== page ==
Since February 2002, the United States has delivered or pledged approximately 500,000 metric tons of emergency food assistance, valued at $266 million, to the southern Africa region. This represents half of the humanitarian food requirements through December. USAID has become increasingly frustrated over countries not taking GM contaminated aid - a US official was quoted as saying, "beggars can't be choosers."
USAID clearly states, however, that among other things its role is to "integrate GM into local food systems" and "spread agricultural technology through regions of Africa."
US Secretary of State Colin Powell said in Johannesburg, "In the face of famine, several governments in southern Africa have prevented critical US food assistance from being distributed to the hungry by rejecting GM corn which has been eaten safely around the world since 1995."
Part of the US strategy to respond to the situation in Africa has been to utilise the Bill Emerson Humanitarian Trust, established as an emergency reserve to allow the US to respond to unanticipated food crises. This will allow the US to release up to 300,000 tonnes of wheat controlled by the Trust, but on the specific proviso that "the wheat will be sold in exchange for an equivalent value of US commodities that are more typically consumed by the poor in southern Africa. These commodities will be shipped as emergency food."
This translates to 190,000 tonnes of US GM-contaminated commodities, including maize and soybean oil, valued at $86 million.
The system means that US farmers are being paid twice at heavily subsidised prices for their products - firstly the wheat growers who sell to the Trust, then the soya and maize farmers, whom the Trust buys from with the money generated from the sale of the wheat stocks. This upshot of this system is to create a "propped-up" price for US farm products. It is no coincidence that markets for US maize and soyabean exports have evaporated due to concerns over GM contamination. Since the introduction of GM soya in the US, the volume of US soyabean exports to Europe has dropped from 8.3 million tonnes in 1996 to 6.4 million tonnes in 2000.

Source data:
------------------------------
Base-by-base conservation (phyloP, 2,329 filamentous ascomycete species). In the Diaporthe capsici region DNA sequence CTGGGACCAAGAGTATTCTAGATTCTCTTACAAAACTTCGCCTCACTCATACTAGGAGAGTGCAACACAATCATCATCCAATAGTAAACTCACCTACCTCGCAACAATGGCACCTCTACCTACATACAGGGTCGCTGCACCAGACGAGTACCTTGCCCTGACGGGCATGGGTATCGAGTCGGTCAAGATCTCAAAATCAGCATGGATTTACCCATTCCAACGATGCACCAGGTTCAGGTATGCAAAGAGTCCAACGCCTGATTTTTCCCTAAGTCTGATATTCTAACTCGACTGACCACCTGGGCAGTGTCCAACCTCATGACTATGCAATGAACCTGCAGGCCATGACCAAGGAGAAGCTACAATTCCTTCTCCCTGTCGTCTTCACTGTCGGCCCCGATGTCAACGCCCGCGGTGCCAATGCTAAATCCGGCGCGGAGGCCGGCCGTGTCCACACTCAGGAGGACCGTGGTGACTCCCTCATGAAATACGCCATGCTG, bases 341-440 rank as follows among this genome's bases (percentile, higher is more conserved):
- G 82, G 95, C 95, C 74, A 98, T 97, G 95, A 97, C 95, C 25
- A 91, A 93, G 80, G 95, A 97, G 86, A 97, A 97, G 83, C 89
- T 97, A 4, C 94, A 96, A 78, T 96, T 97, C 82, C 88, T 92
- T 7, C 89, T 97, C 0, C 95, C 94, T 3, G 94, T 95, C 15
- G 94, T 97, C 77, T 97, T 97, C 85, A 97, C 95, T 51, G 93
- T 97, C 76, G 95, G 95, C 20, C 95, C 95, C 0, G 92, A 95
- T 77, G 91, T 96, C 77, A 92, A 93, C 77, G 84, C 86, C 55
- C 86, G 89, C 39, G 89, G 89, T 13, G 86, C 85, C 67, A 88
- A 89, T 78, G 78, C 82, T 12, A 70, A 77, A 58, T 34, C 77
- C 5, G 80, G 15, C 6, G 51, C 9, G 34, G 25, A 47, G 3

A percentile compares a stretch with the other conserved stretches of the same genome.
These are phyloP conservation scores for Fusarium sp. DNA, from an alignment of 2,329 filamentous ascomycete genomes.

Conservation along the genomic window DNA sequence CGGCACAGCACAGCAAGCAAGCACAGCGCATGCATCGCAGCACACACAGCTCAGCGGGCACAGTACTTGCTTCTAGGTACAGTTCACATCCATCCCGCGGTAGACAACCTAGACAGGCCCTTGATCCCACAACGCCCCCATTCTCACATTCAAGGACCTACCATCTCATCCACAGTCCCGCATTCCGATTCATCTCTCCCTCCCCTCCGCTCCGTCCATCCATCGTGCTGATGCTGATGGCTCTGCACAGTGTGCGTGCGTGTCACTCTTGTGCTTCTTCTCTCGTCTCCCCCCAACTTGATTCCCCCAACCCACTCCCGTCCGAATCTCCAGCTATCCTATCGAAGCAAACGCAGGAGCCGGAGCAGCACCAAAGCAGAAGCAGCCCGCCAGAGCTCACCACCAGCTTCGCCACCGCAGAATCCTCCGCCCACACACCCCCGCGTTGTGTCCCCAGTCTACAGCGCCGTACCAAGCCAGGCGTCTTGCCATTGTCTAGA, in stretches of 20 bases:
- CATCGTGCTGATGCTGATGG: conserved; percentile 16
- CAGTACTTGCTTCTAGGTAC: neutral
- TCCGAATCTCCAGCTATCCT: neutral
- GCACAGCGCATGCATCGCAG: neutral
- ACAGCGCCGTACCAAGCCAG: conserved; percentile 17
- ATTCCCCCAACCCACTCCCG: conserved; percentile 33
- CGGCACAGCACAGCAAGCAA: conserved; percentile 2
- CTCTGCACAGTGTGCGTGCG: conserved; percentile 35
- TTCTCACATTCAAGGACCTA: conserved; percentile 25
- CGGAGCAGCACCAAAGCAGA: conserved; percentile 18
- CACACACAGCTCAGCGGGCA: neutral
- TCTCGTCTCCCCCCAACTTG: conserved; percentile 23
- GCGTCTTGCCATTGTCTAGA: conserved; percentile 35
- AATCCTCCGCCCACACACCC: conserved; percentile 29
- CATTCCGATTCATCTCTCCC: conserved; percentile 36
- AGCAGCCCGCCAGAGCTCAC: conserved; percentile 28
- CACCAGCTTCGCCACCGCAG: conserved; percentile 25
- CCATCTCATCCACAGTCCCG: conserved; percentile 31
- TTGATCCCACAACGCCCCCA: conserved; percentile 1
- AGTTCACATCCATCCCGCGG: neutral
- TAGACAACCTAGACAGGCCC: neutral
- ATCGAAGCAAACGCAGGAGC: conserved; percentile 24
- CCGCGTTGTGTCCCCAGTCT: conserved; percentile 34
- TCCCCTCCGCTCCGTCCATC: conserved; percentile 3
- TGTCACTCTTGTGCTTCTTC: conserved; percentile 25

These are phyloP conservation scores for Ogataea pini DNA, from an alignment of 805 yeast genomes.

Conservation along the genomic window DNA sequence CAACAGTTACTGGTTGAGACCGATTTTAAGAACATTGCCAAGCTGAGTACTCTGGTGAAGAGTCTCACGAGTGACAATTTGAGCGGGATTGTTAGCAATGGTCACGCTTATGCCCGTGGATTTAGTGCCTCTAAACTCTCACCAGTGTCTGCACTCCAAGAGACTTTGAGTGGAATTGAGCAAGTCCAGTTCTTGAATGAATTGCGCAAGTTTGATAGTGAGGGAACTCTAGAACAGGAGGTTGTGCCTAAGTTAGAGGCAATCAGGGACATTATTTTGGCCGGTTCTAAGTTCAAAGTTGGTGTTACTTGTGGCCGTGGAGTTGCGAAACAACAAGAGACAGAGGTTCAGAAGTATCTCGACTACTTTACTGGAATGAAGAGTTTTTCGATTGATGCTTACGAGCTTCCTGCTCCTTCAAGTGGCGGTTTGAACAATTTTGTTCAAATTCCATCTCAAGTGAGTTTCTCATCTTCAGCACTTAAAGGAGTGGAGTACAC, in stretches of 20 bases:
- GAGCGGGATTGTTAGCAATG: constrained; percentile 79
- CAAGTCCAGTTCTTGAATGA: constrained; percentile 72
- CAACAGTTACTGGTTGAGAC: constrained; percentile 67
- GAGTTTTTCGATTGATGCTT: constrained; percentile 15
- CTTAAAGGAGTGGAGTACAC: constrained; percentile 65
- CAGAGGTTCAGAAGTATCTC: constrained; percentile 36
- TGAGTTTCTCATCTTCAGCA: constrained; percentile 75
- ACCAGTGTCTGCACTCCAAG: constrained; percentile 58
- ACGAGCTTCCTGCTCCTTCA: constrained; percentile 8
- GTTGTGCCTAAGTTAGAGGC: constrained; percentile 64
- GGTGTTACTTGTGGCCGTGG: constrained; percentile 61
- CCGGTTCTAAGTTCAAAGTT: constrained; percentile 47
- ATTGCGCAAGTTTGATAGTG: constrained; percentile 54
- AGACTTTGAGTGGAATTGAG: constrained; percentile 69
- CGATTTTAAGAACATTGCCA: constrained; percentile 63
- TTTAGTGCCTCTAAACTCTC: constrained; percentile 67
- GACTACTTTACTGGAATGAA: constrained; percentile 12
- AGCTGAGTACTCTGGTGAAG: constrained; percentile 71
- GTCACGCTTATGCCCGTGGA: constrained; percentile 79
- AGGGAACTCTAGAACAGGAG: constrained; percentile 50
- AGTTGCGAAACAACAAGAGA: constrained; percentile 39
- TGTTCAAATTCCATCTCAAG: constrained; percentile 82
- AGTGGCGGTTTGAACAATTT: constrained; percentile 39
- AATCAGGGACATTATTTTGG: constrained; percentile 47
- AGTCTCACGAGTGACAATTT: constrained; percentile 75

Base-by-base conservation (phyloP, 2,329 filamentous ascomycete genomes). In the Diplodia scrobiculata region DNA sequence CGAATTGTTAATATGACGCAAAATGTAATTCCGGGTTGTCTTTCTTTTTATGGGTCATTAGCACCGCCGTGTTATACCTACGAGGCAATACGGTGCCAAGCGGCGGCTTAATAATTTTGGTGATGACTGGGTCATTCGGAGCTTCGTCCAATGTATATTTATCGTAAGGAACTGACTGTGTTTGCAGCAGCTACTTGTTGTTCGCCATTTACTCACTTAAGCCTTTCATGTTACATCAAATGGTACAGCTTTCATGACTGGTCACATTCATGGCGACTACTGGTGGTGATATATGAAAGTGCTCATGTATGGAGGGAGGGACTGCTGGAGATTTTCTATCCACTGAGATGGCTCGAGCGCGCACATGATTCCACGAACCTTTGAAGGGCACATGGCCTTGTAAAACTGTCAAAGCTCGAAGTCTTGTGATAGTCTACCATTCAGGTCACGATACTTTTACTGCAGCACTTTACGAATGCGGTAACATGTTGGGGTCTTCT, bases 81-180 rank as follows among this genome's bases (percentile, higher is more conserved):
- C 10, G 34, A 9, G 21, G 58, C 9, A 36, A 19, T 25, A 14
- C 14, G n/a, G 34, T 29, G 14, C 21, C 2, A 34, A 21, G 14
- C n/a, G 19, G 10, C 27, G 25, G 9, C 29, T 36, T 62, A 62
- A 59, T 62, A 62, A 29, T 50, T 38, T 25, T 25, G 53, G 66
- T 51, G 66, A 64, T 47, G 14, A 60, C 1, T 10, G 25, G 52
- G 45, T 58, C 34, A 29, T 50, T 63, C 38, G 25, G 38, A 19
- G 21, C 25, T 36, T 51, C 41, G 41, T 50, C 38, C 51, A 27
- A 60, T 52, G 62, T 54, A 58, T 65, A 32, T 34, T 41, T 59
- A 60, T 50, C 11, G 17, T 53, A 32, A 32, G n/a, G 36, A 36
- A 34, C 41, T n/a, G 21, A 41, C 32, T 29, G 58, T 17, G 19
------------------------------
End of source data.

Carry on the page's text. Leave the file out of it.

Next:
Since the introduction of GM maize in the US, the value of US maize exports to the EU dropped from US$305 million in 1996 to $2 million in 2001.
Interestingly, the US government has introduced a law that limits the use of commodities in food aid. According to Public Law 480, "commodities will not be made available unless…the distribution will not interfere with domestic production or marketing."
Does the introduction of unregulated GM varieties into Africa constitute interference with domestic production and marketing?
African states may be more willing to take GM aid if it came in milled form rather than seeds, because they are concerned some of those seeds will be planted and thus threaten the integrity of their seed stock. But USAID says that providing milled GM maize is not an option. They claim, "the UN said that governments can consider milling or heat treatments for corn processing to avoid the inadvertent introduction of a genetically modified seed; however, it is not a UN policy that this type of GM grain should necessarily require this processing." In addition, WFP, the world's largest supplier of food aid, has said that milling will be too expensive.
- Starved for food, Zimbabwe rejects US biotech corn, Washington Post. 31st July 2002
- USAID Announces International Biotech collaboration. US Department of State, June 2002
- Milling a temporary solution to Africa GM debate. PlanetArk, September 2002
- United States taps Emerson Fund for humanitarian food relief. USAID, 29th August 2002
- US food aid programs description: Public Law 480, Food for Progress and Section 416 (b). US Department of Agriculture Foreign Agricultural Service, 2001
- US trade exports - FATUS commodity aggregations. United States Department of Agriculture Foreign Agricultural Service
- EEC special trade since 1988. European Statistical Office